OBJECTIVES: We sought to determine the feasibility and potential of transesophageal magnetic resonance imaging (TEMRI) for quantifying atherosclerotic plaque burden in the aortic arch and descending thoracic aorta in comparison with transesophageal echocardiography (TEE). BACKGROUND: Improved morphologic assessment of atherosclerotic plaque features in vivo is of interest because of the potential for improved understanding of the pathophysiology of plaque vulnerability to rupture and progression to clinical events. Magnetic resonance imaging (MRI) is well suited for atherosclerotic plaque imaging. Performing MRI using a radio frequency (RF) receiver probe placed near the region of interest improves the signal-to-noise ratio (SNR). METHODS: High-resolution images of the thoracic aortic wall were obtained by TEMRI in 22 subjects (8 normals, 14 with aortic atherosclerosis). In nine subjects, we compared aortic wall thickness and circumferential extent of atherosclerotic plaque measured by TEMRI versus TEE using a Bland-Altman analysis. Additional studies were performed in a human cadaver with pathology, as an independent gold standard for assessment of atherosclerosis. RESULTS: In clinical and experimental studies, we found similar measurements for aortic plaque thickness but a relative underestimation of circumferential extent of atherosclerosis by TEE (p = 0.001), due in large part to the lower SNR in the near field. CONCLUSIONS: Using TEMRI allows for quantitative assessment of thoracic aortic atherosclerotic plaque burden. This technique provides good SNR in the near field, which makes it a promising approach for detailed characterization of aortic plaque burden.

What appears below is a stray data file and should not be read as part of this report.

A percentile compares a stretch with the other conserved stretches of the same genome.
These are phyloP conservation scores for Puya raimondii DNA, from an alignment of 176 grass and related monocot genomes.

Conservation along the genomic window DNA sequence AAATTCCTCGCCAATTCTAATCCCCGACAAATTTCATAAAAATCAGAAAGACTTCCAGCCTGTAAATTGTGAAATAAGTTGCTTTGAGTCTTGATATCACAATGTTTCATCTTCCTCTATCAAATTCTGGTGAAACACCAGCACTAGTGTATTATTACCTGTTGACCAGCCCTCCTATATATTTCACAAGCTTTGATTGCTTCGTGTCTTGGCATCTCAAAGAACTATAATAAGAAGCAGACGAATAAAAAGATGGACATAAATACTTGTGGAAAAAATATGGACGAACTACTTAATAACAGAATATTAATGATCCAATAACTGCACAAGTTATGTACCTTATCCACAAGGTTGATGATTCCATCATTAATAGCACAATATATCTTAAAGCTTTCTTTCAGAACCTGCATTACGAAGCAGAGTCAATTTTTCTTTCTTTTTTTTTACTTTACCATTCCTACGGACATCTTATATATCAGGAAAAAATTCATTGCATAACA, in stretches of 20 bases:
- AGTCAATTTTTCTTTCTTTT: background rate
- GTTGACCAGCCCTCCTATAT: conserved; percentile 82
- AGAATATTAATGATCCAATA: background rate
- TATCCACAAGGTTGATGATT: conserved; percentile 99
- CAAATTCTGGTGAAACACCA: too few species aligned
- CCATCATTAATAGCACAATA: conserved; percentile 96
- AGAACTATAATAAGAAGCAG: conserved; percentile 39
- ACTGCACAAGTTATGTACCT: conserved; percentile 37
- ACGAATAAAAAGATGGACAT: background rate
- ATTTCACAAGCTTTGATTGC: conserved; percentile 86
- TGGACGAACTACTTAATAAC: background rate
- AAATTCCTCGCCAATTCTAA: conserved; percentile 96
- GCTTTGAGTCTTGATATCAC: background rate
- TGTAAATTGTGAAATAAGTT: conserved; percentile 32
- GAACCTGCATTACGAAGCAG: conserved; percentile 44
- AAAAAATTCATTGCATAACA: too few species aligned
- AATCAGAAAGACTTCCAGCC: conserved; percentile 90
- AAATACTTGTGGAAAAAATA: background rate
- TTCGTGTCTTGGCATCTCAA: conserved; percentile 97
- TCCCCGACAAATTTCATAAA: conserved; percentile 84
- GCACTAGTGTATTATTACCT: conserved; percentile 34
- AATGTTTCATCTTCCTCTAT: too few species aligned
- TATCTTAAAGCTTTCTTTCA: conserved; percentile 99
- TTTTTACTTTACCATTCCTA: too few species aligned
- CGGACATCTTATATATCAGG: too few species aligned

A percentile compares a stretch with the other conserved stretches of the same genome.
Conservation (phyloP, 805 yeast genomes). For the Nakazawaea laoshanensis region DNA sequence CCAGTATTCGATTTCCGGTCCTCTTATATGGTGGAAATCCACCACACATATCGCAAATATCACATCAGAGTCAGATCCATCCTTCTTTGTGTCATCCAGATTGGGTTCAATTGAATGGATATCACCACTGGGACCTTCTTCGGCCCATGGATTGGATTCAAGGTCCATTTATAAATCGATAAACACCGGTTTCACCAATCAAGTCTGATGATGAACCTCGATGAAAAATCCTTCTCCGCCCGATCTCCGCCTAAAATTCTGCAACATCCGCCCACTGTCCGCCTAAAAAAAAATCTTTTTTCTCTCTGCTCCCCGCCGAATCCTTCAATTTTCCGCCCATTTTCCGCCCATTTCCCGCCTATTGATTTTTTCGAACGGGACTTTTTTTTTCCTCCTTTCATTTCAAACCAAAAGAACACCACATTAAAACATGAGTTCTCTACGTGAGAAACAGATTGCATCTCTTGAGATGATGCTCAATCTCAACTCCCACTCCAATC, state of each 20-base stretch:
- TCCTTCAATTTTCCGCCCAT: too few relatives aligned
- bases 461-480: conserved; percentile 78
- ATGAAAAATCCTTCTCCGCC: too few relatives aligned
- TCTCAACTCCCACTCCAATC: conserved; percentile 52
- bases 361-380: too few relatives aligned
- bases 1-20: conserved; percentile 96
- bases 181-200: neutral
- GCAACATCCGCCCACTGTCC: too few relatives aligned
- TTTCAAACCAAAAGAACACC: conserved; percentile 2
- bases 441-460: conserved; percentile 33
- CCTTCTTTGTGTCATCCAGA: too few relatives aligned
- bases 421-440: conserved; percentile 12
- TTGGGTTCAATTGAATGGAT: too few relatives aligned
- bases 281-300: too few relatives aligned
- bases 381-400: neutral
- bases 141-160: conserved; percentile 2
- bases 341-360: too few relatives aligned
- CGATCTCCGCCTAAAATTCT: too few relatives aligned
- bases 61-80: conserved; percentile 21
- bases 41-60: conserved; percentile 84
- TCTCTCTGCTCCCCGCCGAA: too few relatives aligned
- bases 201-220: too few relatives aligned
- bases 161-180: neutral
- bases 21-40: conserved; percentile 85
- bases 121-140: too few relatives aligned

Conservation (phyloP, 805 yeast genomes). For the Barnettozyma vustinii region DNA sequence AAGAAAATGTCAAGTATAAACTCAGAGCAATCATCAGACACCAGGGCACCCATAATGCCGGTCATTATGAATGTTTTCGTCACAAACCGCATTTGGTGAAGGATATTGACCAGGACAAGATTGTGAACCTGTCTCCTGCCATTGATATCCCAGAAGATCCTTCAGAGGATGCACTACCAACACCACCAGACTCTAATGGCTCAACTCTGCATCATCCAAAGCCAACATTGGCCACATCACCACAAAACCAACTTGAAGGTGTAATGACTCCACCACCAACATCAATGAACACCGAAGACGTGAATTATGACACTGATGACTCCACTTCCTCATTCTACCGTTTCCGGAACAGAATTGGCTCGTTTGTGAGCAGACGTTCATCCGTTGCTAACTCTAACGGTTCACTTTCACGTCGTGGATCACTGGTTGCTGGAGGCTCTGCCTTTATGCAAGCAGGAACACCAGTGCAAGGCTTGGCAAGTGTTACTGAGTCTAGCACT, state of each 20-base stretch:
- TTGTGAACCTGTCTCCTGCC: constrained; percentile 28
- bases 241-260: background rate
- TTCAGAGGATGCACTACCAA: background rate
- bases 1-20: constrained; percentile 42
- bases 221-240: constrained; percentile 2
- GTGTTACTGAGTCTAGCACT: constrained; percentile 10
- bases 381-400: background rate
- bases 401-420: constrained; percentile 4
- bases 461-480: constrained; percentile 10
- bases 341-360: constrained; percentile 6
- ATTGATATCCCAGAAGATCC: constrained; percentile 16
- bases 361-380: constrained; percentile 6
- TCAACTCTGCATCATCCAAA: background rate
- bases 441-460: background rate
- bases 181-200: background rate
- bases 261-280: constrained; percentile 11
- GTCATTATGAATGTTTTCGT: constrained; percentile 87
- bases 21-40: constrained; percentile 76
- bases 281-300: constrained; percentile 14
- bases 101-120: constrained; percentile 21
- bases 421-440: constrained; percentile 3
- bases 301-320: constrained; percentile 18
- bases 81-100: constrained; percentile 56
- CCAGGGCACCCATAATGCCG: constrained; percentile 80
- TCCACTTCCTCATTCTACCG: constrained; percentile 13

ASJC Scopus subject areas
- Cardiology and Cardiovascular Medicine